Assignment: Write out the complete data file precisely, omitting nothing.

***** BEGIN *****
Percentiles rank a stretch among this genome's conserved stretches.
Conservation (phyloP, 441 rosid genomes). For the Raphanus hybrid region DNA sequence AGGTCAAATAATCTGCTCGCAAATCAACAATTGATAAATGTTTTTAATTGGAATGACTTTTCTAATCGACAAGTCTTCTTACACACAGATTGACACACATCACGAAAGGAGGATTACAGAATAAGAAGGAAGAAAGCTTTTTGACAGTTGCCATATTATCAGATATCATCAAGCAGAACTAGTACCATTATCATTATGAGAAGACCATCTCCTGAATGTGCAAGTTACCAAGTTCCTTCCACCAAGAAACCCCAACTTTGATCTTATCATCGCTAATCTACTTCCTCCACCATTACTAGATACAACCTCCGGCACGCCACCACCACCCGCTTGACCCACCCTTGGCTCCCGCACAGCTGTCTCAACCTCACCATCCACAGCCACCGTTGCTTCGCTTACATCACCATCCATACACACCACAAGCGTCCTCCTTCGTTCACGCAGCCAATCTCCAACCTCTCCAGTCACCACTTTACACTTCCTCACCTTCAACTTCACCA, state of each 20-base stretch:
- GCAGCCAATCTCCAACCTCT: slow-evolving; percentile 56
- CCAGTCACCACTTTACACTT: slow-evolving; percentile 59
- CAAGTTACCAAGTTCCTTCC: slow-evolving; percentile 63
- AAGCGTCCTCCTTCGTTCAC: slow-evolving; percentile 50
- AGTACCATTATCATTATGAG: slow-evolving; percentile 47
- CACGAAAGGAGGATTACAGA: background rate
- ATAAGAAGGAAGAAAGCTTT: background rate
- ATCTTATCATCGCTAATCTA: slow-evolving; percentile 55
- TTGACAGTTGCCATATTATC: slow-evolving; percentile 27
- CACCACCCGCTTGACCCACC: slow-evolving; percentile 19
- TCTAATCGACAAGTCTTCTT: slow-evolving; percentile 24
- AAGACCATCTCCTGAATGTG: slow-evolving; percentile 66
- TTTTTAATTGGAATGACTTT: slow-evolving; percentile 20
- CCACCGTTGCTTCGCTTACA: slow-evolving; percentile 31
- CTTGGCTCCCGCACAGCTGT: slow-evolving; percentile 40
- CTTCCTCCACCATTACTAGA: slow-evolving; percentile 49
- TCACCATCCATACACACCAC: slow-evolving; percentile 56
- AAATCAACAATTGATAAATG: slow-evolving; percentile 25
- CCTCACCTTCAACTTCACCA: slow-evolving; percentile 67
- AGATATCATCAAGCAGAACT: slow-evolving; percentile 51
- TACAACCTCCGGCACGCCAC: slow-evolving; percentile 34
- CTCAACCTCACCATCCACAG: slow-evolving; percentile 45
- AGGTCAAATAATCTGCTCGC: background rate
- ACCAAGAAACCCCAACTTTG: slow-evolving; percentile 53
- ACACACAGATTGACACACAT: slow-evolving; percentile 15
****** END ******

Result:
Percentiles rank a stretch among this genome's conserved stretches.
Conservation (phyloP, 441 rosid genomes). For the Raphanus hybrid region DNA sequence AGGTCAAATAATCTGCTCGCAAATCAACAATTGATAAATGTTTTTAATTGGAATGACTTTTCTAATCGACAAGTCTTCTTACACACAGATTGACACACATCACGAAAGGAGGATTACAGAATAAGAAGGAAGAAAGCTTTTTGACAGTTGCCATATTATCAGATATCATCAAGCAGAACTAGTACCATTATCATTATGAGAAGACCATCTCCTGAATGTGCAAGTTACCAAGTTCCTTCCACCAAGAAACCCCAACTTTGATCTTATCATCGCTAATCTACTTCCTCCACCATTACTAGATACAACCTCCGGCACGCCACCACCACCCGCTTGACCCACCCTTGGCTCCCGCACAGCTGTCTCAACCTCACCATCCACAGCCACCGTTGCTTCGCTTACATCACCATCCATACACACCACAAGCGTCCTCCTTCGTTCACGCAGCCAATCTCCAACCTCTCCAGTCACCACTTTACACTTCCTCACCTTCAACTTCACCA, state of each 20-base stretch:
- GCAGCCAATCTCCAACCTCT: slow-evolving; percentile 56
- CCAGTCACCACTTTACACTT: slow-evolving; percentile 59
- CAAGTTACCAAGTTCCTTCC: slow-evolving; percentile 63
- AAGCGTCCTCCTTCGTTCAC: slow-evolving; percentile 50
- AGTACCATTATCATTATGAG: slow-evolving; percentile 47
- CACGAAAGGAGGATTACAGA: background rate
- ATAAGAAGGAAGAAAGCTTT: background rate
- ATCTTATCATCGCTAATCTA: slow-evolving; percentile 55
- TTGACAGTTGCCATATTATC: slow-evolving; percentile 27
- CACCACCCGCTTGACCCACC: slow-evolving; percentile 19
- TCTAATCGACAAGTCTTCTT: slow-evolving; percentile 24
- AAGACCATCTCCTGAATGTG: slow-evolving; percentile 66
- TTTTTAATTGGAATGACTTT: slow-evolving; percentile 20
- CCACCGTTGCTTCGCTTACA: slow-evolving; percentile 31
- CTTGGCTCCCGCACAGCTGT: slow-evolving; percentile 40
- CTTCCTCCACCATTACTAGA: slow-evolving; percentile 49
- TCACCATCCATACACACCAC: slow-evolving; percentile 56
- AAATCAACAATTGATAAATG: slow-evolving; percentile 25
- CCTCACCTTCAACTTCACCA: slow-evolving; percentile 67
- AGATATCATCAAGCAGAACT: slow-evolving; percentile 51
- TACAACCTCCGGCACGCCAC: slow-evolving; percentile 34
- CTCAACCTCACCATCCACAG: slow-evolving; percentile 45
- AGGTCAAATAATCTGCTCGC: background rate
- ACCAAGAAACCCCAACTTTG: slow-evolving; percentile 53
- ACACACAGATTGACACACAT: slow-evolving; percentile 15